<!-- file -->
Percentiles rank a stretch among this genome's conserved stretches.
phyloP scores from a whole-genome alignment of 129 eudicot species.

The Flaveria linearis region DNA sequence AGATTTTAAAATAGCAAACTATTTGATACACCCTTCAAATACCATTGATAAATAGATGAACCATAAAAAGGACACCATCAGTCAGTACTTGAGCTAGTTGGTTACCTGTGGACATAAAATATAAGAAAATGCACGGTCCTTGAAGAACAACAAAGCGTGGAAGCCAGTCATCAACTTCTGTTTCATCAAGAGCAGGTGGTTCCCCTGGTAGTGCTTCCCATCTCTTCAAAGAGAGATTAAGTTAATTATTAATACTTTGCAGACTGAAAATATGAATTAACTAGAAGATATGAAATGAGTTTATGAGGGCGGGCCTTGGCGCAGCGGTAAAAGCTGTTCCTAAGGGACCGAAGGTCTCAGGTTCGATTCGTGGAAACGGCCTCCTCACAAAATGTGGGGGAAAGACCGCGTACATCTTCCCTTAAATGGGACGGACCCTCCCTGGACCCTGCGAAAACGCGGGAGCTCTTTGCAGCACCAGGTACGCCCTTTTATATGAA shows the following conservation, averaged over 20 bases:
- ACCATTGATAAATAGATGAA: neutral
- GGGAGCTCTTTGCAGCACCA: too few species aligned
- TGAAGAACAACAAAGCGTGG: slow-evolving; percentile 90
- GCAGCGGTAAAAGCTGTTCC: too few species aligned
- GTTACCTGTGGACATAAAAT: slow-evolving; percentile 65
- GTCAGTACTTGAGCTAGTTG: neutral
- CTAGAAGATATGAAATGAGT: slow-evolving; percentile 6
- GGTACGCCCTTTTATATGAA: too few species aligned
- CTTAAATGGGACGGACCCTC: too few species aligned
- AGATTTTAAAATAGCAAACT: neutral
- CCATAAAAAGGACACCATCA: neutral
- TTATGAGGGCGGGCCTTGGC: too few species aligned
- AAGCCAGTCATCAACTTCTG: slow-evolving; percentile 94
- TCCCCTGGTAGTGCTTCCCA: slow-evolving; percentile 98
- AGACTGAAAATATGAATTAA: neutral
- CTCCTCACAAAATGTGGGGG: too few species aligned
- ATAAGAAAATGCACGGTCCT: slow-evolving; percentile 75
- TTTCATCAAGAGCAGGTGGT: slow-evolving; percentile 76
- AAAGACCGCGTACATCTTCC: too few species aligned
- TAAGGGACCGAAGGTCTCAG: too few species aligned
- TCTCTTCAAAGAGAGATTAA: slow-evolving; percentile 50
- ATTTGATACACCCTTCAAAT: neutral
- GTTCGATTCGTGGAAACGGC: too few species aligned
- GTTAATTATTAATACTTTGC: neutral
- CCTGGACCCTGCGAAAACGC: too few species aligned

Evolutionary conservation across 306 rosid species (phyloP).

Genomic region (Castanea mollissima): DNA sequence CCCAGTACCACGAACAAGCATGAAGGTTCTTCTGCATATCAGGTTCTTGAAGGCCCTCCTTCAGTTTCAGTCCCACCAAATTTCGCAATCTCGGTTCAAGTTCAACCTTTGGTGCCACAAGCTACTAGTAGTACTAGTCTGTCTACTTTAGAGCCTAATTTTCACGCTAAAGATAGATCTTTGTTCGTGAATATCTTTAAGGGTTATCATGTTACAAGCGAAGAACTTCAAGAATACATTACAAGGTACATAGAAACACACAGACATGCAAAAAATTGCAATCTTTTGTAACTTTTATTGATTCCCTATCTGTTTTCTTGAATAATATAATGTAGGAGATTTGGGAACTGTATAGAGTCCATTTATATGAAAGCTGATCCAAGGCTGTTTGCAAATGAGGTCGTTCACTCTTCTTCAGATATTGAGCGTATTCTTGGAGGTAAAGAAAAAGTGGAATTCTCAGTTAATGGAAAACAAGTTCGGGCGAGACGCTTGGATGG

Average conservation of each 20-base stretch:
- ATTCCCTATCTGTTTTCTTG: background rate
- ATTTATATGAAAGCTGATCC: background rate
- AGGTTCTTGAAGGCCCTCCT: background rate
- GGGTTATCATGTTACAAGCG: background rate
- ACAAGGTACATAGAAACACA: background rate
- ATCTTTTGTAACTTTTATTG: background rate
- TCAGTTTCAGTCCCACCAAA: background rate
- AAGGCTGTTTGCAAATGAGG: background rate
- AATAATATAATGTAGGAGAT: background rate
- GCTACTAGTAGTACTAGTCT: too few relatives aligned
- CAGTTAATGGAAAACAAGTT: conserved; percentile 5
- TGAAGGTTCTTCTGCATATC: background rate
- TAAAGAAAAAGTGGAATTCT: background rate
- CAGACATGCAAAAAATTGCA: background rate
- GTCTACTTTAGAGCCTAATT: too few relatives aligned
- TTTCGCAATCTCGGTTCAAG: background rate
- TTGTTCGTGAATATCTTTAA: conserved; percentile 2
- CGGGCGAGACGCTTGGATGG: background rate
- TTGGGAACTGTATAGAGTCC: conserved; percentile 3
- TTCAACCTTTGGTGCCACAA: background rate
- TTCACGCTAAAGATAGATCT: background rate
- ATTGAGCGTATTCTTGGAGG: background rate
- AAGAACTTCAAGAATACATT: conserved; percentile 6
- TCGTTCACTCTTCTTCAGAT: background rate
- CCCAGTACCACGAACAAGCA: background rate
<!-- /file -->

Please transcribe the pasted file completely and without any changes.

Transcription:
Percentiles rank a stretch among this genome's conserved stretches.
phyloP scores from a whole-genome alignment of 129 eudicot species.

The Flaveria linearis region DNA sequence AGATTTTAAAATAGCAAACTATTTGATACACCCTTCAAATACCATTGATAAATAGATGAACCATAAAAAGGACACCATCAGTCAGTACTTGAGCTAGTTGGTTACCTGTGGACATAAAATATAAGAAAATGCACGGTCCTTGAAGAACAACAAAGCGTGGAAGCCAGTCATCAACTTCTGTTTCATCAAGAGCAGGTGGTTCCCCTGGTAGTGCTTCCCATCTCTTCAAAGAGAGATTAAGTTAATTATTAATACTTTGCAGACTGAAAATATGAATTAACTAGAAGATATGAAATGAGTTTATGAGGGCGGGCCTTGGCGCAGCGGTAAAAGCTGTTCCTAAGGGACCGAAGGTCTCAGGTTCGATTCGTGGAAACGGCCTCCTCACAAAATGTGGGGGAAAGACCGCGTACATCTTCCCTTAAATGGGACGGACCCTCCCTGGACCCTGCGAAAACGCGGGAGCTCTTTGCAGCACCAGGTACGCCCTTTTATATGAA shows the following conservation, averaged over 20 bases:
- ACCATTGATAAATAGATGAA: neutral
- GGGAGCTCTTTGCAGCACCA: too few species aligned
- TGAAGAACAACAAAGCGTGG: slow-evolving; percentile 90
- GCAGCGGTAAAAGCTGTTCC: too few species aligned
- GTTACCTGTGGACATAAAAT: slow-evolving; percentile 65
- GTCAGTACTTGAGCTAGTTG: neutral
- CTAGAAGATATGAAATGAGT: slow-evolving; percentile 6
- GGTACGCCCTTTTATATGAA: too few species aligned
- CTTAAATGGGACGGACCCTC: too few species aligned
- AGATTTTAAAATAGCAAACT: neutral
- CCATAAAAAGGACACCATCA: neutral
- TTATGAGGGCGGGCCTTGGC: too few species aligned
- AAGCCAGTCATCAACTTCTG: slow-evolving; percentile 94
- TCCCCTGGTAGTGCTTCCCA: slow-evolving; percentile 98
- AGACTGAAAATATGAATTAA: neutral
- CTCCTCACAAAATGTGGGGG: too few species aligned
- ATAAGAAAATGCACGGTCCT: slow-evolving; percentile 75
- TTTCATCAAGAGCAGGTGGT: slow-evolving; percentile 76
- AAAGACCGCGTACATCTTCC: too few species aligned
- TAAGGGACCGAAGGTCTCAG: too few species aligned
- TCTCTTCAAAGAGAGATTAA: slow-evolving; percentile 50
- ATTTGATACACCCTTCAAAT: neutral
- GTTCGATTCGTGGAAACGGC: too few species aligned
- GTTAATTATTAATACTTTGC: neutral
- CCTGGACCCTGCGAAAACGC: too few species aligned

Evolutionary conservation across 306 rosid species (phyloP).

Genomic region (Castanea mollissima): DNA sequence CCCAGTACCACGAACAAGCATGAAGGTTCTTCTGCATATCAGGTTCTTGAAGGCCCTCCTTCAGTTTCAGTCCCACCAAATTTCGCAATCTCGGTTCAAGTTCAACCTTTGGTGCCACAAGCTACTAGTAGTACTAGTCTGTCTACTTTAGAGCCTAATTTTCACGCTAAAGATAGATCTTTGTTCGTGAATATCTTTAAGGGTTATCATGTTACAAGCGAAGAACTTCAAGAATACATTACAAGGTACATAGAAACACACAGACATGCAAAAAATTGCAATCTTTTGTAACTTTTATTGATTCCCTATCTGTTTTCTTGAATAATATAATGTAGGAGATTTGGGAACTGTATAGAGTCCATTTATATGAAAGCTGATCCAAGGCTGTTTGCAAATGAGGTCGTTCACTCTTCTTCAGATATTGAGCGTATTCTTGGAGGTAAAGAAAAAGTGGAATTCTCAGTTAATGGAAAACAAGTTCGGGCGAGACGCTTGGATGG

Average conservation of each 20-base stretch:
- ATTCCCTATCTGTTTTCTTG: background rate
- ATTTATATGAAAGCTGATCC: background rate
- AGGTTCTTGAAGGCCCTCCT: background rate
- GGGTTATCATGTTACAAGCG: background rate
- ACAAGGTACATAGAAACACA: background rate
- ATCTTTTGTAACTTTTATTG: background rate
- TCAGTTTCAGTCCCACCAAA: background rate
- AAGGCTGTTTGCAAATGAGG: background rate
- AATAATATAATGTAGGAGAT: background rate
- GCTACTAGTAGTACTAGTCT: too few relatives aligned
- CAGTTAATGGAAAACAAGTT: conserved; percentile 5
- TGAAGGTTCTTCTGCATATC: background rate
- TAAAGAAAAAGTGGAATTCT: background rate
- CAGACATGCAAAAAATTGCA: background rate
- GTCTACTTTAGAGCCTAATT: too few relatives aligned
- TTTCGCAATCTCGGTTCAAG: background rate
- TTGTTCGTGAATATCTTTAA: conserved; percentile 2
- CGGGCGAGACGCTTGGATGG: background rate
- TTGGGAACTGTATAGAGTCC: conserved; percentile 3
- TTCAACCTTTGGTGCCACAA: background rate
- TTCACGCTAAAGATAGATCT: background rate
- ATTGAGCGTATTCTTGGAGG: background rate
- AAGAACTTCAAGAATACATT: conserved; percentile 6
- TCGTTCACTCTTCTTCAGAT: background rate
- CCCAGTACCACGAACAAGCA: background rate